Jim Smallman: My Girls

There’s something refreshing about seeing a stand-up show with a title that accurately reflects the content of the act. The show’s called My Girls and over the course of an hour Smallman explores the relationships he has with the most important ladies in his life – principally his wife and young daughter, but also his mother. He explores these relationships by telling stories from his life that feature these women, tales which repeatedly underline how important they are to him.

In other hands the material could come across as saccharine but his material often turns intelligent and thought-provoking

So we hear about the seeds of his romance and how it blossomed into marriage; we hear about his daughter’s jokes; we hear about why he is unlikely to garner the fame that his daughter believes he is due. Smallman spins these stories with an easy charm, teasing out the laughs and ensuring each anecdote has a satisfying and sometimes hilarious payoff. More often than not the girls in his life prove to be the perfect comedic foils, providing the punchlines for the comedian’s well-crafted set-ups.

As the tales unfold, the relationship Smallman has with his girls proves to be overwhelmingly positive. In other hands the material could come across as saccharine but the comedian has an openness and authenticity that is compelling, and his material often turns intelligent and thought-provoking – not least when he talks about negotiating people’s reactions to his wife’s former career in porn.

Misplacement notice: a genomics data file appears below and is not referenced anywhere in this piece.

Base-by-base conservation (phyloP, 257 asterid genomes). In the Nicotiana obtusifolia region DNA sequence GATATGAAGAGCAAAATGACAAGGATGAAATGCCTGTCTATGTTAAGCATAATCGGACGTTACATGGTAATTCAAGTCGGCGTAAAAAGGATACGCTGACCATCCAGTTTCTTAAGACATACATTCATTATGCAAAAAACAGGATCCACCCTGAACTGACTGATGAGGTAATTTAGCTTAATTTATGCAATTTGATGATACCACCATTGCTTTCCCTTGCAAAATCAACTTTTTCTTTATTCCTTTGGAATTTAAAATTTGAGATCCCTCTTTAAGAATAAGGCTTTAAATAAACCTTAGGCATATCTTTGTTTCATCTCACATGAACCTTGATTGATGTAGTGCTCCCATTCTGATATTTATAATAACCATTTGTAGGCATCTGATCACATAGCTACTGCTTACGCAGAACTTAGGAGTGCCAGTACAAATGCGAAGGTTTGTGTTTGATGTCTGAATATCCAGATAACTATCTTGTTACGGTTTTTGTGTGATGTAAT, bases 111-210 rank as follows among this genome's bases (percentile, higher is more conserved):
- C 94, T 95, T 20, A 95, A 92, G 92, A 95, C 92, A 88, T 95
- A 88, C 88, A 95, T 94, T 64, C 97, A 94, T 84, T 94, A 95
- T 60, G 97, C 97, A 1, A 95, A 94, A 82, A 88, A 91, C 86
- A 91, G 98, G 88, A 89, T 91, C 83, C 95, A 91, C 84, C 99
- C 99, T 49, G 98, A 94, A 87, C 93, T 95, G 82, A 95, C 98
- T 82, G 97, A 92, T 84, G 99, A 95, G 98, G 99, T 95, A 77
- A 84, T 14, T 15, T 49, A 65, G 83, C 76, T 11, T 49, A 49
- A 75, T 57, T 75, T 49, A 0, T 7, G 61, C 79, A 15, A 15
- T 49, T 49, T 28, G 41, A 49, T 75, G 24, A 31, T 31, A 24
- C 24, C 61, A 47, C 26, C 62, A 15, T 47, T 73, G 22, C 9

The laughs come most often when Spellman talks about times spent with his daughter, and some of the unlikely situations they have found themselves in – from a wrestling ring to the back of a police van. The pride that the likeable comedian takes in his daughter is abundantly apparent in the warmth of his delivery. It is this positivity which marks My Girls as one of the more enjoyable and uplifting routines you could see this year.

Reviews by Alec Martin

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The Blurb

There are two girls in comedian Jim Smallman’s odd little life: his precocious, entertaining eleven-year-old daughter with whom he shares ridiculous adventures, and his new wife, the love of his life, who happens to be a retired adult performer. This show is about them. Best New Show nominee, Leicester Comedy Festival 2015. ‘Beautiful comedy from the stand-up who wears life on his skin’ (Sunday Times). ‘Unapologetically, shamelessly life-affirming’ (Fest). ‘An instinctive storyteller who draws out humour in every anecdote. On the comedy spectrum, he falls between Frank Skinner and Dave Gorman’ (Chortle.co.uk).